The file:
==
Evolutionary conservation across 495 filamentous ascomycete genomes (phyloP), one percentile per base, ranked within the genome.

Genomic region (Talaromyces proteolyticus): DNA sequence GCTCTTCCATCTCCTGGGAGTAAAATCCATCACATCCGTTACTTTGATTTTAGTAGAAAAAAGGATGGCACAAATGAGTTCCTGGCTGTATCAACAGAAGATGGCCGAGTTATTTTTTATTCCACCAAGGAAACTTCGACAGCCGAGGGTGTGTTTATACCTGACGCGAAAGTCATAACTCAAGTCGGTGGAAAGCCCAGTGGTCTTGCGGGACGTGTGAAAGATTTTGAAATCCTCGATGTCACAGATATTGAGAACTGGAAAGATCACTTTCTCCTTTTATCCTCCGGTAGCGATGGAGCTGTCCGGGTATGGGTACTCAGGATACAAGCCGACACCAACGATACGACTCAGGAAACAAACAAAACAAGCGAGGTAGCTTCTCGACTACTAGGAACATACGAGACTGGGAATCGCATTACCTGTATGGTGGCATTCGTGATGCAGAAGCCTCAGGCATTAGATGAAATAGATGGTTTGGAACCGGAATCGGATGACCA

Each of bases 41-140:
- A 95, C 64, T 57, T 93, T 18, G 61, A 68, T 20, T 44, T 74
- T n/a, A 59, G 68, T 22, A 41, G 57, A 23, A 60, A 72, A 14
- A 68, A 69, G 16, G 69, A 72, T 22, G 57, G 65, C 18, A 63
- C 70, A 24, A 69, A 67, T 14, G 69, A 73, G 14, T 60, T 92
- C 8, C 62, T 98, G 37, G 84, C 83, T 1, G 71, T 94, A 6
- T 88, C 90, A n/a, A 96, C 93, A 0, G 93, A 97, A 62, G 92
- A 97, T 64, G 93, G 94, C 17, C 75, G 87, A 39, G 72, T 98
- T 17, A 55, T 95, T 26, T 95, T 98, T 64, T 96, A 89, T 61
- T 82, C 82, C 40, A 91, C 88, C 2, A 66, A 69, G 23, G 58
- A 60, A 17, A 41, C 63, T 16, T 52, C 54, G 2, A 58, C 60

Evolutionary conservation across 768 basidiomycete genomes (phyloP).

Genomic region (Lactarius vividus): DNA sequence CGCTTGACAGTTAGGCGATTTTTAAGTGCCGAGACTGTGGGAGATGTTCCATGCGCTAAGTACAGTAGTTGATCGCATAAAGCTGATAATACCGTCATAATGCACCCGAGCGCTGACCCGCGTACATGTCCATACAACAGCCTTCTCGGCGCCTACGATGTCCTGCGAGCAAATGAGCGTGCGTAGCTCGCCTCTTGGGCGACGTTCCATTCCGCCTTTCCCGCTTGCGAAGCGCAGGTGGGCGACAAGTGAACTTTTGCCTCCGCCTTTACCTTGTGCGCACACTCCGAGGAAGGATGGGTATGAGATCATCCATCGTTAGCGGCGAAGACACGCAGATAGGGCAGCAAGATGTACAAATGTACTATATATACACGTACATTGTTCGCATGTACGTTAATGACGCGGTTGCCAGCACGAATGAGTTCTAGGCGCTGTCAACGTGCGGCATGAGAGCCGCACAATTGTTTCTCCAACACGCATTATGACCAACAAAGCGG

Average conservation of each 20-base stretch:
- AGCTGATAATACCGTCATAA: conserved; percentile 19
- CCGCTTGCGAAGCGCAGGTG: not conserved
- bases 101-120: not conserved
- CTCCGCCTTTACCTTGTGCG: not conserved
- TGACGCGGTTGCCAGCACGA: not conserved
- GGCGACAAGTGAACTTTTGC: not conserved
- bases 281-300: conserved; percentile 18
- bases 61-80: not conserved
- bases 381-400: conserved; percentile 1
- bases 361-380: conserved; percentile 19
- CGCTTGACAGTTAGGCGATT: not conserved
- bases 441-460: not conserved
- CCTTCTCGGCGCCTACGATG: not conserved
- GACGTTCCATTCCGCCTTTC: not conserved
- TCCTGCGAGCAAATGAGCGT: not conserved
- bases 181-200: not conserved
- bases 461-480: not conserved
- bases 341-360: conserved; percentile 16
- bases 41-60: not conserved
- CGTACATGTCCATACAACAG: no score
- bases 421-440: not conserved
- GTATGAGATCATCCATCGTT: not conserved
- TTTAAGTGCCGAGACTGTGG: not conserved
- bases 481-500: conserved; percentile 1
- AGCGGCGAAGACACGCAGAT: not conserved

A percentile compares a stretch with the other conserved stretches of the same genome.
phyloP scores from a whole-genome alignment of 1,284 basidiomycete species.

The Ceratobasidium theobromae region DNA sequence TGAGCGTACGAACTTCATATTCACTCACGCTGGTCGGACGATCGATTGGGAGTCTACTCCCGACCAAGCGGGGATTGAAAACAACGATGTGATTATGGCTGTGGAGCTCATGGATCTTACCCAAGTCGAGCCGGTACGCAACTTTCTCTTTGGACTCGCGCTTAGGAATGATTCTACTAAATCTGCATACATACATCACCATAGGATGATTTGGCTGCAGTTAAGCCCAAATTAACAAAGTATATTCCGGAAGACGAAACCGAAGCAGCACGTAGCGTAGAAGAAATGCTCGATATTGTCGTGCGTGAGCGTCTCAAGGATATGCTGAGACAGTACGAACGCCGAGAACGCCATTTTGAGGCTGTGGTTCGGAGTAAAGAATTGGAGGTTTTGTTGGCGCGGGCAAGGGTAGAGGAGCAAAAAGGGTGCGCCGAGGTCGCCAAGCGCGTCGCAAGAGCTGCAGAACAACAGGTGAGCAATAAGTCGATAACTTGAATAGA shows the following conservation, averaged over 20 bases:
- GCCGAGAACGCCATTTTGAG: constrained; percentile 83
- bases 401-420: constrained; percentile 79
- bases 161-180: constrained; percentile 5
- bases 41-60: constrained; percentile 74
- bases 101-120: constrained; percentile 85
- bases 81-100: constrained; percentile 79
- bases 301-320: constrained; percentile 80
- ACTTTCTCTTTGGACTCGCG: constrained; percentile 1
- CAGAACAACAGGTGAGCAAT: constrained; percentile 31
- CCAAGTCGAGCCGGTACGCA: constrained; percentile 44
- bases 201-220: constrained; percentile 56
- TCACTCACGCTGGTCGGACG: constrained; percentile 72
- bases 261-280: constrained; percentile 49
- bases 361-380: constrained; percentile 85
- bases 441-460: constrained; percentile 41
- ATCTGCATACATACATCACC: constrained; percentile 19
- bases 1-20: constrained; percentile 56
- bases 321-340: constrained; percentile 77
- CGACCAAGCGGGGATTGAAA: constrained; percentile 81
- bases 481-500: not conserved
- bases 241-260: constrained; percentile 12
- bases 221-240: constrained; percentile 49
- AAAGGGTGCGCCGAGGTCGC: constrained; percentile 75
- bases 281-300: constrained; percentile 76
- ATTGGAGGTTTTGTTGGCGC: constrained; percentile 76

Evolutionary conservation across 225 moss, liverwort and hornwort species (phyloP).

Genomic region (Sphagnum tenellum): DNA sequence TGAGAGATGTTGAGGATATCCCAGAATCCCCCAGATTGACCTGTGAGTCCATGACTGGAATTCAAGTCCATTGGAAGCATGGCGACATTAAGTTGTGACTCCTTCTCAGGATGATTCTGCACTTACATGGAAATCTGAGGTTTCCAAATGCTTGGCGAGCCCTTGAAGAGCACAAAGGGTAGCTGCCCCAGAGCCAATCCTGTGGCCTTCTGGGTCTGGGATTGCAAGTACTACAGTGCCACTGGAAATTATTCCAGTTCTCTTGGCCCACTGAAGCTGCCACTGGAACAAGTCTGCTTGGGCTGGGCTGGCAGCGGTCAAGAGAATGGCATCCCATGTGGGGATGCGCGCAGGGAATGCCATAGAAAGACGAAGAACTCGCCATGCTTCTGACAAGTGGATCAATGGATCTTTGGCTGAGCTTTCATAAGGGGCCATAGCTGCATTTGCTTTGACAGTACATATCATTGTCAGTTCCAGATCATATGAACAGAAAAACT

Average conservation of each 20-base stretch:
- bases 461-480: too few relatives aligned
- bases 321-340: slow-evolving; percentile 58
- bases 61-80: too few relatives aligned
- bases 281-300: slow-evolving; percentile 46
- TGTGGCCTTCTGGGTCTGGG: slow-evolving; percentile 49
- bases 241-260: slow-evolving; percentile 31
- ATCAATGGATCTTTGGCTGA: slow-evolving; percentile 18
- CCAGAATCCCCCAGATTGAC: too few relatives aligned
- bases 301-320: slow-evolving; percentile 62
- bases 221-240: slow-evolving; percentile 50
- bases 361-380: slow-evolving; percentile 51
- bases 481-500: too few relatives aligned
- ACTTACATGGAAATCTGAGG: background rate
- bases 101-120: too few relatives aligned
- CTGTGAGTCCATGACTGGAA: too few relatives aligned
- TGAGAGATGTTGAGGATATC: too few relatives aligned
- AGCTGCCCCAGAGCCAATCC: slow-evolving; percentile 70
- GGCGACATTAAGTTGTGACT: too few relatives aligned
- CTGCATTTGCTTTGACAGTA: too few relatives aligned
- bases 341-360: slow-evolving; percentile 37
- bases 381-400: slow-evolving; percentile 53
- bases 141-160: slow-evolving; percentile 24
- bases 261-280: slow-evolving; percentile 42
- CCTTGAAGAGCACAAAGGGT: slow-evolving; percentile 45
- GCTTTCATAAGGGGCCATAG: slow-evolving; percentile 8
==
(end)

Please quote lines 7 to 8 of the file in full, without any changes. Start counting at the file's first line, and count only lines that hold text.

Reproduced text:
- C 70, A 24, A 69, A 67, T 14, G 69, A 73, G 14, T 60, T 92
- C 8, C 62, T 98, G 37, G 84, C 83, T 1, G 71, T 94, A 6